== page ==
We walk through time again today, in the beautiful city of Zadar. Whilst it’s a thriving and sprawling metropolis now, Zadar’s historic centre is set upon a narrow peninsula, sea on three sides. It too, like so many of its neighbours has a rich cultural tapestry, each conquering nation leaving their own mark.
Its bones however, are decidedly Roman. Upon this peninsula, once upon a time, stood a grand Roman Forum.
Its ruins are here still but incredibly, most of the Forum’s columns and stones were used as building materials in series of buildings, a thousand years on. I can’t quite imagine the thinking, plundering what was even then, a 1,000 year history.
Our approach is along the massive city walls,
moated by sea, through the very impressive Land Gate.
The Venetian winged lion of St Mark stands guard over thousands of tiny fish using the marina as a nursery.
Just inside the gate are five wells, the city’s original water supply,
and the medieval tower, Bablja Kula.
Inside the walls, Zadar has a Roman grid street layout, making navigation a breeze. White stone rules, with a slight honey tinge here. I don’t think I’ll ever be able to look at my travertine paving at home without conjuring the memory of the Dalmatian Coast’s beautiful white stone towns.
We make our way to the People’s Square featuring the Renaissance Loggia (built in 1565)
and the much more modern Town Hall (1934) which still looks perfectly at home.
The prize of Zager’s architecture though, goes to the Church of St Donat, considered the finest example of Byzantine architecture in Dalmatia.
Using paving stones and columns from the Roman Forum, it was built in the 9th century in a circular, two level ground plan, with a further three circular aspes.
The top floor was the Women’s Gallery. Presumably, the women folk were banished to this level. Let’s assume, in the interest of peace between the sexes, that it was because the views were better…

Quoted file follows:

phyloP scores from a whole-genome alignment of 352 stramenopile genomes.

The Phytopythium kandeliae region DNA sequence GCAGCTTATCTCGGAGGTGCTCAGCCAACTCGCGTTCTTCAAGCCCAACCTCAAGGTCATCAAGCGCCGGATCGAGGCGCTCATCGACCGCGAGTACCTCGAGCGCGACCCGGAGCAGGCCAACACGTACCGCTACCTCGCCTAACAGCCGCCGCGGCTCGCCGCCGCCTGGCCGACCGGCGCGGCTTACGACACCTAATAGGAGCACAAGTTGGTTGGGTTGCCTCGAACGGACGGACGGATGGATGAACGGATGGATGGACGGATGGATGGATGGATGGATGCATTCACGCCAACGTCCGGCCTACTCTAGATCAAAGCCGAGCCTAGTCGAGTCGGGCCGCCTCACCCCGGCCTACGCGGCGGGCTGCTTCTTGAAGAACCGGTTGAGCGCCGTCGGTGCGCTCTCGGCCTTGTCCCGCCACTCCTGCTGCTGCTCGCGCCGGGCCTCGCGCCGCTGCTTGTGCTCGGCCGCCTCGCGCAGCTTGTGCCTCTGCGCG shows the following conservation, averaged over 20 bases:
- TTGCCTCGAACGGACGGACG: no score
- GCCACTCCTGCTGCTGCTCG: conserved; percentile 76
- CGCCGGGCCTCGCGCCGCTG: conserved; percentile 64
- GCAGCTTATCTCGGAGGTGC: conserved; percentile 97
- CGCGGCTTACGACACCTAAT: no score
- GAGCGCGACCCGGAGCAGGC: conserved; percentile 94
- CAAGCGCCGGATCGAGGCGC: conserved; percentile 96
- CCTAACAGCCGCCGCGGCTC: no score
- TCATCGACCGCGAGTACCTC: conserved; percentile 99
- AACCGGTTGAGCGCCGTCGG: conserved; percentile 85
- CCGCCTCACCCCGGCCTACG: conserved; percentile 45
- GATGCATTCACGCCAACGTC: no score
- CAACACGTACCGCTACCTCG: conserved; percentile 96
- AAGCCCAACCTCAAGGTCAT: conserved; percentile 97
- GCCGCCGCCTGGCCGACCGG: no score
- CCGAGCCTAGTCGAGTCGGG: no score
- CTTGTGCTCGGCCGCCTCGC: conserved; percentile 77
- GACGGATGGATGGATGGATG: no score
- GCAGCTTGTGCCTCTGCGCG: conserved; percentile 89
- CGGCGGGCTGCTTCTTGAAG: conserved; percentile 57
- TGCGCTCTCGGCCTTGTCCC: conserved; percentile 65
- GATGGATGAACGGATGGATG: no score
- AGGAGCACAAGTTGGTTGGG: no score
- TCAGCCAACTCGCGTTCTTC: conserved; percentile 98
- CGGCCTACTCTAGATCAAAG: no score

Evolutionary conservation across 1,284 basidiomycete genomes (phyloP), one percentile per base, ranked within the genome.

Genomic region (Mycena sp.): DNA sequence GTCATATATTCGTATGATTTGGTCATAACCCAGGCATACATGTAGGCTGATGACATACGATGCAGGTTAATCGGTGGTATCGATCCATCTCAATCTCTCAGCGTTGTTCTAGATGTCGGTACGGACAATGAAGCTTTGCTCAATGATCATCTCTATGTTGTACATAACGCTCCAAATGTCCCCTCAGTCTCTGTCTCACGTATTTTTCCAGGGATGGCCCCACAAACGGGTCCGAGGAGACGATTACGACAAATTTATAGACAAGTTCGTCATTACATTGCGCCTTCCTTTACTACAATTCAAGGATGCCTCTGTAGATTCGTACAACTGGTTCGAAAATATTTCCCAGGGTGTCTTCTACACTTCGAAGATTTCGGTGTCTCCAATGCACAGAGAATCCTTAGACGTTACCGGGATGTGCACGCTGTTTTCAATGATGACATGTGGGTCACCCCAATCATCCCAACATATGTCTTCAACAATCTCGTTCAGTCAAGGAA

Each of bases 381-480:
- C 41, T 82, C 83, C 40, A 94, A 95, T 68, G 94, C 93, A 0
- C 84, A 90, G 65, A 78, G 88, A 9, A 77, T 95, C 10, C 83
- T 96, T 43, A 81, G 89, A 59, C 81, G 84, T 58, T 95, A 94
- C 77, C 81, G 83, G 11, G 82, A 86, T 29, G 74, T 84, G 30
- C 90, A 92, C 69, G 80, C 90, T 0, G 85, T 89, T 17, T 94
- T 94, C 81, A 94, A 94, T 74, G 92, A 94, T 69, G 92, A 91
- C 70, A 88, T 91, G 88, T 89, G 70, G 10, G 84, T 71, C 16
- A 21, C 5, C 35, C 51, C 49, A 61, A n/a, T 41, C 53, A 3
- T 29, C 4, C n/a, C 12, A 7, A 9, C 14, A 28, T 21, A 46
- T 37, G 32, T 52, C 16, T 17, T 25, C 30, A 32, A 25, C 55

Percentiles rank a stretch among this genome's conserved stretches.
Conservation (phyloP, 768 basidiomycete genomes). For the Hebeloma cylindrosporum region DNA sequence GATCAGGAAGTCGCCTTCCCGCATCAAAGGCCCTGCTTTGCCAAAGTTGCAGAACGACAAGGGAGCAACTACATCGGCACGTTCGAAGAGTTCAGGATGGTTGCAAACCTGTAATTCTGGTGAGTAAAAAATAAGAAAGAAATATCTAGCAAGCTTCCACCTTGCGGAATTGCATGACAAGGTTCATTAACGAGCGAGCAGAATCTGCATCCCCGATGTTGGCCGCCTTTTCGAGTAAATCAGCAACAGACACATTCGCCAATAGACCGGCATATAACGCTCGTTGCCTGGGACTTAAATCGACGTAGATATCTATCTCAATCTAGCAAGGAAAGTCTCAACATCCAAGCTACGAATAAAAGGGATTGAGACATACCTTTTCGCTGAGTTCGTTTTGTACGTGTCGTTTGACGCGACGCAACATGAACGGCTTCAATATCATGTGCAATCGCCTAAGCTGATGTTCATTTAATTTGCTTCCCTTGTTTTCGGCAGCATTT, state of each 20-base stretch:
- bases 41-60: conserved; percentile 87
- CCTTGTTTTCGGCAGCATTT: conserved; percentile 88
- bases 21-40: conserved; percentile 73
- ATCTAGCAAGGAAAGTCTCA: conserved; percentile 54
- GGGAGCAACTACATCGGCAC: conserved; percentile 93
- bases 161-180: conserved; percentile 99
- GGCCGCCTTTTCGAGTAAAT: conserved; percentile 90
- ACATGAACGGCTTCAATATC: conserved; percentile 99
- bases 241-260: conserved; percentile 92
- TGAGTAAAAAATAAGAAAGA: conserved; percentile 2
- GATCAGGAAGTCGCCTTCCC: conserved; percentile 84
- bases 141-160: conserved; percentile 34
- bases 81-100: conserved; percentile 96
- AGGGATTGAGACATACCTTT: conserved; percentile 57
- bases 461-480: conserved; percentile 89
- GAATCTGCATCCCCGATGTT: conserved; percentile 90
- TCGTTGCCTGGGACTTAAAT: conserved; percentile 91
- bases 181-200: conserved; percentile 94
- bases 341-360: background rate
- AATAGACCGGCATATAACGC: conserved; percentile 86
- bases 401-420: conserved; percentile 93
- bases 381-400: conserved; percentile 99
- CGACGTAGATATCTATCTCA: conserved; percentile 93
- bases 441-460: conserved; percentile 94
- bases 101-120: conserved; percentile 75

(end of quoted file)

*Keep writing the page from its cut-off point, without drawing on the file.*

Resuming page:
St Donat’s has not been used as a church since 1797 – it is used however, as a concert venue as the acoustics are excellent.
Church bells sound outside during our tour – they reverberate exquisitely.
It’s here, in St Donat’s, that the use of Forum materials is most visible, from sections of columns in its footings to internal column features.
The stones that made up the floor of the Forum are embedded in its walls.
We also visit the Cathedral of St Anastasia, also sat upon the old Forum.
It’s another build with a Byzantine, 9th century history, but also with rebuilds in the Romanesque style in the 12th and 13th centuries – particularly its facade. Inside it’s an explosion of Baroque excess: gold, cherubs and marble for days,
offset by the very sober sarcophagus containing the remains of St Anastasia from the 9th century.
There are also beautifully carved ebony pews,
and I’m particularly fond of this burial carving that appears to depict a successful negotiation out of hell, into heaven above.
In search of a more modern pace, we find the Sea Organ, a set of underground pipes under white stone steps into the ocean. The movement of the waves generates musical chords as the water pushes through. It’s very peaceful, like whale song, until a boat passes causing a large, very loud wave, drenching a few bystanders.
Nearby is another modern piece “Greeting to the Sun” consisting of 300 glass plates designed to catch the sun to make light patterns (under repair when we visited).
Back in the historic centre we find the Sea Gate
then settle in for a late lunch. Burger Boy, well you know what he has,
and seeing as I’ve been having chevapchichi withdrawals, I have those.
Both are very good, the chevapi served with kajmak, which is a favourite.
There is a section of Zadar that unfortunately, we won’t get to explore – its 300+ island archipelago, only a few of which are inhabited. Incredibly, these islands are actually the tips of an ancient mountain range, now submerged. Diving here would be sublime.
After lunch we revisit a few favourite spots, including the ruins of the Forum, discovering a series of sarcophagus,
and the remnants of one of the porticos.
The People’s Square is now clear of crowds, a photography bonus.
There’s just time to walk across the top of the city walls to the park
for a last look at the Land Gate
to make friends with a few kitties
and admire the extraordinary skills of the lace workers before we make our way back to the motor home to start our journey inland toward the Plitvice Lakes National Park.
We end the day near the Paklencia National Park, in Starigrad. It’s another gorgeous seaside setting, perfect for watching the sun set, sadly on my own. If my husband has a romantic bone in his body, I’m yet to spot it.*Sigh*.